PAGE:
- a wind or current of air, especially a light or moderate one.
- a wind of 4–31 miles per hour (2–14 m/sec).
- Informal. an easy task; something done or carried on without difficulty: Finding people to join in the adventure was a breeze.
- Chiefly British Informal. a disturbance or quarrel.
verb (used without object), breezed, breez·ing.
- (of the wind) to blow a breeze (usually used impersonally with it as subject): It breezed from the west all day.
- to move in a self-confident or jaunty manner: She breezed up to the police officer and asked for directions.
- Informal. to proceed quickly and easily; move rapidly without intense effort (often followed by along, into, or through): He breezed through the task. The car breezed along the highway.
verb (used with object), breezed, breez·ing.
- to cause to move in an easy or effortless manner, especially at less than full speed: The boy breezed the horse around the track.
- breeze in, Slang.
- to win effortlessly: He breezed in with an election plurality of 200,000.
- Also breeze into/out.to move or act with a casual or careless attitude: He breezed out without paying attention to anyone.
- breeze up, Atlantic States. to become windy.
- shoot/bat the breeze, Slang.
- to converse aimlessly; chat.
- to talk nonsense or exaggerate the truth: He likes to shoot the breeze, so don’t take everything he says seriously.
- a gentle or light wind
- meteorol a wind of force two to six inclusive on the Beaufort scale
- informal an easy task or state of easebeing happy here is a breeze
- informal, mainly British a disturbance, esp a lively quarrel
- shoot the breeze informal to chat
- to move quickly or casuallyhe breezed into the room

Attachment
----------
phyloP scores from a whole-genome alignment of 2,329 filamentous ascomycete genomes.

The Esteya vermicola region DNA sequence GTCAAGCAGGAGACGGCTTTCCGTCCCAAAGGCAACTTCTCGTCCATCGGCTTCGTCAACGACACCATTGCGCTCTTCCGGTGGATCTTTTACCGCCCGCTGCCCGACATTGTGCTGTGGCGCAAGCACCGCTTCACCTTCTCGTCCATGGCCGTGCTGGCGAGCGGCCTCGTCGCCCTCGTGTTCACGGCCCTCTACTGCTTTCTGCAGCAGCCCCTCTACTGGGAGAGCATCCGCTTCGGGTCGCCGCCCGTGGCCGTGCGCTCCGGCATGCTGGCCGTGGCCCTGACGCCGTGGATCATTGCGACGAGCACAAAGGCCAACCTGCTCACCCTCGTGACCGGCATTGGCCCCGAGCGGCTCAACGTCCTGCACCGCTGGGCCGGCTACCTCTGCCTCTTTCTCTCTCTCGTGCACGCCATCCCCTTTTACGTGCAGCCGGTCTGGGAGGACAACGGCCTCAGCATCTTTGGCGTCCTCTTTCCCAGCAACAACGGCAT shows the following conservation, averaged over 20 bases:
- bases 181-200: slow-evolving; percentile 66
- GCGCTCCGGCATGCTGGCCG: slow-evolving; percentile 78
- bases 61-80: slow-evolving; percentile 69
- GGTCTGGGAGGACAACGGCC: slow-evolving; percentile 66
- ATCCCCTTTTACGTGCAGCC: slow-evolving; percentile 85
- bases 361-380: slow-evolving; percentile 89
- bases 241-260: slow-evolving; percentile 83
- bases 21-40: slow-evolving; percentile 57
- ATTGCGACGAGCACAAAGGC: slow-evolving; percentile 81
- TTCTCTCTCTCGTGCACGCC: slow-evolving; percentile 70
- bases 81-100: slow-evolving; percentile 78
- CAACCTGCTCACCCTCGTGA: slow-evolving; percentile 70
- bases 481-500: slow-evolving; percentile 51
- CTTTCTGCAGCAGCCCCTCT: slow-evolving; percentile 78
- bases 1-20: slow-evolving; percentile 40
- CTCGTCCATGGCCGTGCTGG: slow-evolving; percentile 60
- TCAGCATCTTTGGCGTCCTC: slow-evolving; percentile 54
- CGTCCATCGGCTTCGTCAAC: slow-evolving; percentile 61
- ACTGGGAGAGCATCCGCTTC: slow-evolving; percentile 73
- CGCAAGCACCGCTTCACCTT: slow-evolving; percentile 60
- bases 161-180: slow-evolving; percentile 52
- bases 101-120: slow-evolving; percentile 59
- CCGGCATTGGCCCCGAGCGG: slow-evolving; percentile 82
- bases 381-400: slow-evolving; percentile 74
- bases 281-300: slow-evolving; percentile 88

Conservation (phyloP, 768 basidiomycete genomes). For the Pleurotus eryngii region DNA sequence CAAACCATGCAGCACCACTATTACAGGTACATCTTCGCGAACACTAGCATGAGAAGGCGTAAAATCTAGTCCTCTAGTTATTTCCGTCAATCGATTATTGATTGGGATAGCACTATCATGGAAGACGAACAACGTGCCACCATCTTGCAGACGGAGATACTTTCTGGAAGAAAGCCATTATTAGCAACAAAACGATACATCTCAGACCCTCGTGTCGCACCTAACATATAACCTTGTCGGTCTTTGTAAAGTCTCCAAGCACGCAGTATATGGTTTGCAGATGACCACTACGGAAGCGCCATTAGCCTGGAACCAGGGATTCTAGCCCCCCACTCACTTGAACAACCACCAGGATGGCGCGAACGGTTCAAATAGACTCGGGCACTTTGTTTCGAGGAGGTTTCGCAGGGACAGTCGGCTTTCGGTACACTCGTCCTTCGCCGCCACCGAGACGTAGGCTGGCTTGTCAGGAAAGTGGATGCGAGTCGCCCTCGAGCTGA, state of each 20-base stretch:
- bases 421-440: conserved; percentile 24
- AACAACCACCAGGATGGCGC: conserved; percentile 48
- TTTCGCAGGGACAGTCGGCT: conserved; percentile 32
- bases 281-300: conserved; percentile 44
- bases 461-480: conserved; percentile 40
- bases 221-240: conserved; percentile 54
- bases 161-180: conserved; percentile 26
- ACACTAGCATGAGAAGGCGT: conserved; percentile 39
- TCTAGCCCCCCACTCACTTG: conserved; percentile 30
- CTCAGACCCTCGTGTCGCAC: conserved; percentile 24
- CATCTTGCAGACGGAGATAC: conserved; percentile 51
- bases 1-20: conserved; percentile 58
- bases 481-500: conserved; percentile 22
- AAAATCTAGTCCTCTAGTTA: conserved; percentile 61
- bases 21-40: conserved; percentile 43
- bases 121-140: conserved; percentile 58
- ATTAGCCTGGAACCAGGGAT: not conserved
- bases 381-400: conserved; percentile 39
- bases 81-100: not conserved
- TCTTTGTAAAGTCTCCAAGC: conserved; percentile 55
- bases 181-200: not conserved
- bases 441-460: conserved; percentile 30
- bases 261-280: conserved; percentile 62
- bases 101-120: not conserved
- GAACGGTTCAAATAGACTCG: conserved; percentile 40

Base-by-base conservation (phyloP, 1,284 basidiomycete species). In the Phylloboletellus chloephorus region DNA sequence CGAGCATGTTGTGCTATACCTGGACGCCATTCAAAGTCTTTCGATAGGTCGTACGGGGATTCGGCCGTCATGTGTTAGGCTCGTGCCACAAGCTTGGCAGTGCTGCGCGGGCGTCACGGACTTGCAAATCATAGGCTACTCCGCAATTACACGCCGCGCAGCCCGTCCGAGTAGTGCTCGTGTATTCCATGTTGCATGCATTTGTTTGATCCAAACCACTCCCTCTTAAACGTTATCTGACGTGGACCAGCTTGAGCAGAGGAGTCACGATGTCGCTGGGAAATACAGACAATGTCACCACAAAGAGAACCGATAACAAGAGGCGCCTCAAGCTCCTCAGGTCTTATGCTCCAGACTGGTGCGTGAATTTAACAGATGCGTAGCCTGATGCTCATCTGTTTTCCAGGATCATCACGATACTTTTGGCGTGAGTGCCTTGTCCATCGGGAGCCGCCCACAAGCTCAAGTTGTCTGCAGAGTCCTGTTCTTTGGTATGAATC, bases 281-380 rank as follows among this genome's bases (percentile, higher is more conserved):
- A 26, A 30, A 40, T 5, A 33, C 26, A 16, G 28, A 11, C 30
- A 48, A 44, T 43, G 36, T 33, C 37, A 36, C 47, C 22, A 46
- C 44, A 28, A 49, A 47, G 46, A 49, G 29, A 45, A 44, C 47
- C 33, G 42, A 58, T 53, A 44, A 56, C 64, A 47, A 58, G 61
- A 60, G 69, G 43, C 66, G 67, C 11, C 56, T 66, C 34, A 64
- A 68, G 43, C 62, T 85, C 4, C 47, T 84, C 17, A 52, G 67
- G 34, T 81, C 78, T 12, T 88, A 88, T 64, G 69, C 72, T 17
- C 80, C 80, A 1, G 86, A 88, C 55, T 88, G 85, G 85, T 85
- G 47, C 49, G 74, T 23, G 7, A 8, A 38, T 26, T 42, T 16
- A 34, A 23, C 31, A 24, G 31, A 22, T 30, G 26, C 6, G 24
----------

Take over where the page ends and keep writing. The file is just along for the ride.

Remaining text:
- (of wind) to blowthe south wind breezed over the fields
- an archaic or dialect name for the gadfly
- ashes of coal, coke, or charcoal used to make breeze blocks
1560s, “north or northeast wind,” from Old Spanish briza “cold northeast wind;” in West Indies and Spanish Main, the sense shifting to “northeast trade wind,” then “fresh wind from the sea.” English sense of “gentle or light wind” is from 1620s. An alternative possibility is that the English word is from East Frisian brisen “to blow fresh and strong.” The slang for “something easy” is American English, c.1928.
“move briskly,” 1904, from breeze (n.). Related: Breezed; breezing.
Also, shoot or throw the bull. Talk idly, chat, as in They’ve been sitting on the porch for hours, just shooting the breeze, or The guys sit around the locker room, throwing the bull. The first of these slangy terms, alluding to talking into the wind, was first recorded in 1919. In the variant, first recorded in 1908, bull is a shortening of bullshit, and means “empty talk” or “lies.”
In addition to the idiom beginning with breeze
- breeze in
- hands down (in a breeze)
- shoot the breeze